"As societies build walls of separation between communities,
ICAAD works to remove each brick to illuminate our common humanity"

Other Ways to Give

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Planned gifts

ICAAD’s impact will continue to improve communities around the world long past our lives. Consider a bequest to promote substantive equality for the future generations in your will, living trust, or through your life insurance or retirement assets. Planned gifts may allow you to reduce the estate costs of your heirs, income tax, or minimize capital gains tax. To plan your giving contact us at info@icaad.ngo.

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Employer Gift Matching

Companies are often excited to support their employees, retirees and spouses philanthropic giving through sponsored matching programs by doubling or even tripling your charitable contribution. Ask your Human Resources department or contact us to find out if your company will match your contribution.


Monthly Giving

Your monthly gift helps sustain ICAAD work around the world. Monthly recurring gifts are easy to set up, and you help to create a consistent source of donations on to support our projects. Monthly giving also allows ICAAD to prepare for emergency interventions. Visit our donation page to setup a monthly gift.

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Donate to Honor Someone in Your Life

Give a charitable contribution in tribute or to honor a special person in your life. Contact us to make your gift.


Celebrate a Special Occasion

Encourage your friends & family to support ICAAD’s programs to celebrate your special occasion. Get in touch for more information.

Amazon Smile

Support ICAAD’s innovative approach to promoting human rights with every Amazon purchase, for FREE! Amazon donates 0.5% of anything purchased to ICAAD! It’s as simple as that!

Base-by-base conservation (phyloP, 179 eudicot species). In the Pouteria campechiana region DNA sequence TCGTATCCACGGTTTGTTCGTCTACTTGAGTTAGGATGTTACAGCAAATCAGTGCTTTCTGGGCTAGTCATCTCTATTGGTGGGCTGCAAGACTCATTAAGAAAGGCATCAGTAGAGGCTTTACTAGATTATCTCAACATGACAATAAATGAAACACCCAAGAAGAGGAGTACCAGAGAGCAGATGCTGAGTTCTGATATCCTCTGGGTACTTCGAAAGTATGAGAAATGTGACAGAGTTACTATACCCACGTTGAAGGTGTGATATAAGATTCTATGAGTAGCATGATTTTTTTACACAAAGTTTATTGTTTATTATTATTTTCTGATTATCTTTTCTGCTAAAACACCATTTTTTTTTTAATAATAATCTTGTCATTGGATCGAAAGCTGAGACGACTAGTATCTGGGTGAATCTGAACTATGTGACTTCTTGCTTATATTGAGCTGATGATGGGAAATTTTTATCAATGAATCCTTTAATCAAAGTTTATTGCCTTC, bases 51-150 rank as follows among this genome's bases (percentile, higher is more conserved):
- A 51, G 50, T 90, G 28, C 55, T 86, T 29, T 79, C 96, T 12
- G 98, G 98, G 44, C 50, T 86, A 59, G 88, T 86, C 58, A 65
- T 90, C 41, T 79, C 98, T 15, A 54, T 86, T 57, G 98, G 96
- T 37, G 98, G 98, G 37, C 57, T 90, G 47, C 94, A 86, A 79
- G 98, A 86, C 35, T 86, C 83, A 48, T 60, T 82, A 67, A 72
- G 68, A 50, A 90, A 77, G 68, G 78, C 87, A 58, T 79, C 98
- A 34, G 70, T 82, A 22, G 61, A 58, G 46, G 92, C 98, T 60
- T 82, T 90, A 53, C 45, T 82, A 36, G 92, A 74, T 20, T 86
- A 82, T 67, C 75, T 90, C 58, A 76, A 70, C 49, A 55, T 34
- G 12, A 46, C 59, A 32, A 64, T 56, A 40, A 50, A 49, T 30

Click here to sign up and remember to shop at smile.amazon.com!


Great talk! "Dr. Prabhjot Singh is on a mission to makes healthcare more accessible. His “a-ha moment” came as he attended the funeral of one of his patients where he saw the man in context of his life and community, rather than the bare facts included on his chart. Singh realized that this man’s death had been the result of the collective failure of many systems—education, mental health, neighborhood safety, job placement, veteran support. In Dying and Living in the Neighborhood, Singh insists that we must discard our top-down approach to the healthcare system and that regardless of our leadership, the solutions won’t come from our government. We must rebuild our system from the neighborhood up." ... See MoreSee Less

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"Article 25, sub-clause 1 of the Indian Constitution guarantees
that “subject to public order, morality and health,
all persons are equally entitled to freedom of conscience
and the right to freely to profess, practice and propagate
religion.”38 However, its sub-clause 2 (B) and its corresponding
Explanation II is considered very controversial.
While Explanation I states that the wearing and
carrying of kirpans shall be deemed to be included in
the profession of the Sikh religion. Explanation II in
sub-clause 2 (B) states, “Hindus shall be construed as
including a reference to persons professing the Sikh, Jain
or Buddhist religion, and the reference to Hindu religious
institutions shall be construed accordingly.”39 This
constitutional provision is very discriminatory, as it connotes
that even as a multi-faith state, India seems to be
concerned about the social welfare of only one religion
(Hinduism) and its religious institutions. The appended
Explanation II effectively groups Sikhs, Buddhists, and
Jains into Hinduism. Explanation II has also led to other
discriminatory laws against these religions, including
the Hindu Succession Act (1956), Hindu Marriage Act
(1955), Hindu Adoptions and Maintenance Act (1956),
and Hindu Minority and Guardianship Act (1956). These
laws are largely viewed to force legal assimilation of
these religions into Hinduism, rather than recognizing
them as distinct religious identities."
... See MoreSee Less

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